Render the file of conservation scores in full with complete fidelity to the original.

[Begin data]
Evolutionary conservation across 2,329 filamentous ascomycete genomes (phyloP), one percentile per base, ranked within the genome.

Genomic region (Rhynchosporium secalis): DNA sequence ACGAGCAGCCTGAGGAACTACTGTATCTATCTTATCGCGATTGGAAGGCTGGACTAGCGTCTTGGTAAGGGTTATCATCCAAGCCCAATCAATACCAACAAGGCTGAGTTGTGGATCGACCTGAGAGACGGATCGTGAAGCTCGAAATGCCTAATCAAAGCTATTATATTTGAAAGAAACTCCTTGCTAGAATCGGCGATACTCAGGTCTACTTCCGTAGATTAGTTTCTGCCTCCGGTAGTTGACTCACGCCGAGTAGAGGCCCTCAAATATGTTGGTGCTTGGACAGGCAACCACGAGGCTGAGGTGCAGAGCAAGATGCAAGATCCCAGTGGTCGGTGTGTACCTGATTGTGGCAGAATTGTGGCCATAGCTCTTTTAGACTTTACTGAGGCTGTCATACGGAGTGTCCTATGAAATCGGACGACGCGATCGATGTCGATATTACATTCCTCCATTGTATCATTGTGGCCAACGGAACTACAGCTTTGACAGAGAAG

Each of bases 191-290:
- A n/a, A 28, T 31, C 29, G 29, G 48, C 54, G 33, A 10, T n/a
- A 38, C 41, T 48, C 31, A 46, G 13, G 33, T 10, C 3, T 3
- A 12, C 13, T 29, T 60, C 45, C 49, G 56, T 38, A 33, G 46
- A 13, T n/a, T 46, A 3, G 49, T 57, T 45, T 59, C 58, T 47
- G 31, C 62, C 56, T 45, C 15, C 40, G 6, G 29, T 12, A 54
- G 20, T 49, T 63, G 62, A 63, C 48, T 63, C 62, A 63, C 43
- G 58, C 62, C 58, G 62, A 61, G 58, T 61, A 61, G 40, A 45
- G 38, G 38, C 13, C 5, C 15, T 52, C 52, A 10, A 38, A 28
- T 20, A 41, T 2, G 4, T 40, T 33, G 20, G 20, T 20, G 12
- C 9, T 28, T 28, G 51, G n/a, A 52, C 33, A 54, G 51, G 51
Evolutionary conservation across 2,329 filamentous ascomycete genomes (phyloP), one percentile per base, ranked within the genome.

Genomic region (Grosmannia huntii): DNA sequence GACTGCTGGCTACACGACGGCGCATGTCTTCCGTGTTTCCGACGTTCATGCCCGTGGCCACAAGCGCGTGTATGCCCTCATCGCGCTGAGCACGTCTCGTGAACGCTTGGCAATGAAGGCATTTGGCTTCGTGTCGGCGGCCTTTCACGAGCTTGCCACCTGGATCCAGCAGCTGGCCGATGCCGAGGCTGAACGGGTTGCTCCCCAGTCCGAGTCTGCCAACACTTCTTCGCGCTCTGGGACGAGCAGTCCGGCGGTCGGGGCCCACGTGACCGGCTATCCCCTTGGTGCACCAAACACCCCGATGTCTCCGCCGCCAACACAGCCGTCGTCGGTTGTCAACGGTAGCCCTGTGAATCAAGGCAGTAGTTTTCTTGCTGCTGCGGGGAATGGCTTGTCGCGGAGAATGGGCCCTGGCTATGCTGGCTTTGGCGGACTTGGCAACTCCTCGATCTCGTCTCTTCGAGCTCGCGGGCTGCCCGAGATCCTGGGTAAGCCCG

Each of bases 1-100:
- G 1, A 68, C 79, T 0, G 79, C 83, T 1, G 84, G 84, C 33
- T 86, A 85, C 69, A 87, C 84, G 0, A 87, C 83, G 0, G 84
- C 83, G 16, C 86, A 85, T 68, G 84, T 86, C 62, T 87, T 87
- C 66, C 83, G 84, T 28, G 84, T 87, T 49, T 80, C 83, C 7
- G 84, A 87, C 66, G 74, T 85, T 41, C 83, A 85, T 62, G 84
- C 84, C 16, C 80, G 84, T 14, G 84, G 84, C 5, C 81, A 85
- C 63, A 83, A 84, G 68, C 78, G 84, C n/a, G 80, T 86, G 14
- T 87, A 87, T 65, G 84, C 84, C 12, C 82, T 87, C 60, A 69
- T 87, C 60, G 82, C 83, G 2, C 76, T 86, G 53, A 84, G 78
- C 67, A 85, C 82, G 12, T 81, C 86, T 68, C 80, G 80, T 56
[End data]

Evolutionary conservation across 2,329 filamentous ascomycete genomes (phyloP), one percentile per base, ranked within the genome.

Genomic region (Rhynchosporium secalis): DNA sequence ACGAGCAGCCTGAGGAACTACTGTATCTATCTTATCGCGATTGGAAGGCTGGACTAGCGTCTTGGTAAGGGTTATCATCCAAGCCCAATCAATACCAACAAGGCTGAGTTGTGGATCGACCTGAGAGACGGATCGTGAAGCTCGAAATGCCTAATCAAAGCTATTATATTTGAAAGAAACTCCTTGCTAGAATCGGCGATACTCAGGTCTACTTCCGTAGATTAGTTTCTGCCTCCGGTAGTTGACTCACGCCGAGTAGAGGCCCTCAAATATGTTGGTGCTTGGACAGGCAACCACGAGGCTGAGGTGCAGAGCAAGATGCAAGATCCCAGTGGTCGGTGTGTACCTGATTGTGGCAGAATTGTGGCCATAGCTCTTTTAGACTTTACTGAGGCTGTCATACGGAGTGTCCTATGAAATCGGACGACGCGATCGATGTCGATATTACATTCCTCCATTGTATCATTGTGGCCAACGGAACTACAGCTTTGACAGAGAAG

Each of bases 191-290:
- A n/a, A 28, T 31, C 29, G 29, G 48, C 54, G 33, A 10, T n/a
- A 38, C 41, T 48, C 31, A 46, G 13, G 33, T 10, C 3, T 3
- A 12, C 13, T 29, T 60, C 45, C 49, G 56, T 38, A 33, G 46
- A 13, T n/a, T 46, A 3, G 49, T 57, T 45, T 59, C 58, T 47
- G 31, C 62, C 56, T 45, C 15, C 40, G 6, G 29, T 12, A 54
- G 20, T 49, T 63, G 62, A 63, C 48, T 63, C 62, A 63, C 43
- G 58, C 62, C 58, G 62, A 61, G 58, T 61, A 61, G 40, A 45
- G 38, G 38, C 13, C 5, C 15, T 52, C 52, A 10, A 38, A 28
- T 20, A 41, T 2, G 4, T 40, T 33, G 20, G 20, T 20, G 12
- C 9, T 28, T 28, G 51, G n/a, A 52, C 33, A 54, G 51, G 51
Evolutionary conservation across 2,329 filamentous ascomycete genomes (phyloP), one percentile per base, ranked within the genome.

Genomic region (Grosmannia huntii): DNA sequence GACTGCTGGCTACACGACGGCGCATGTCTTCCGTGTTTCCGACGTTCATGCCCGTGGCCACAAGCGCGTGTATGCCCTCATCGCGCTGAGCACGTCTCGTGAACGCTTGGCAATGAAGGCATTTGGCTTCGTGTCGGCGGCCTTTCACGAGCTTGCCACCTGGATCCAGCAGCTGGCCGATGCCGAGGCTGAACGGGTTGCTCCCCAGTCCGAGTCTGCCAACACTTCTTCGCGCTCTGGGACGAGCAGTCCGGCGGTCGGGGCCCACGTGACCGGCTATCCCCTTGGTGCACCAAACACCCCGATGTCTCCGCCGCCAACACAGCCGTCGTCGGTTGTCAACGGTAGCCCTGTGAATCAAGGCAGTAGTTTTCTTGCTGCTGCGGGGAATGGCTTGTCGCGGAGAATGGGCCCTGGCTATGCTGGCTTTGGCGGACTTGGCAACTCCTCGATCTCGTCTCTTCGAGCTCGCGGGCTGCCCGAGATCCTGGGTAAGCCCG

Each of bases 1-100:
- G 1, A 68, C 79, T 0, G 79, C 83, T 1, G 84, G 84, C 33
- T 86, A 85, C 69, A 87, C 84, G 0, A 87, C 83, G 0, G 84
- C 83, G 16, C 86, A 85, T 68, G 84, T 86, C 62, T 87, T 87
- C 66, C 83, G 84, T 28, G 84, T 87, T 49, T 80, C 83, C 7
- G 84, A 87, C 66, G 74, T 85, T 41, C 83, A 85, T 62, G 84
- C 84, C 16, C 80, G 84, T 14, G 84, G 84, C 5, C 81, A 85
- C 63, A 83, A 84, G 68, C 78, G 84, C n/a, G 80, T 86, G 14
- T 87, A 87, T 65, G 84, C 84, C 12, C 82, T 87, C 60, A 69
- T 87, C 60, G 82, C 83, G 2, C 76, T 86, G 53, A 84, G 78
- C 67, A 85, C 82, G 12, T 81, C 86, T 68, C 80, G 80, T 56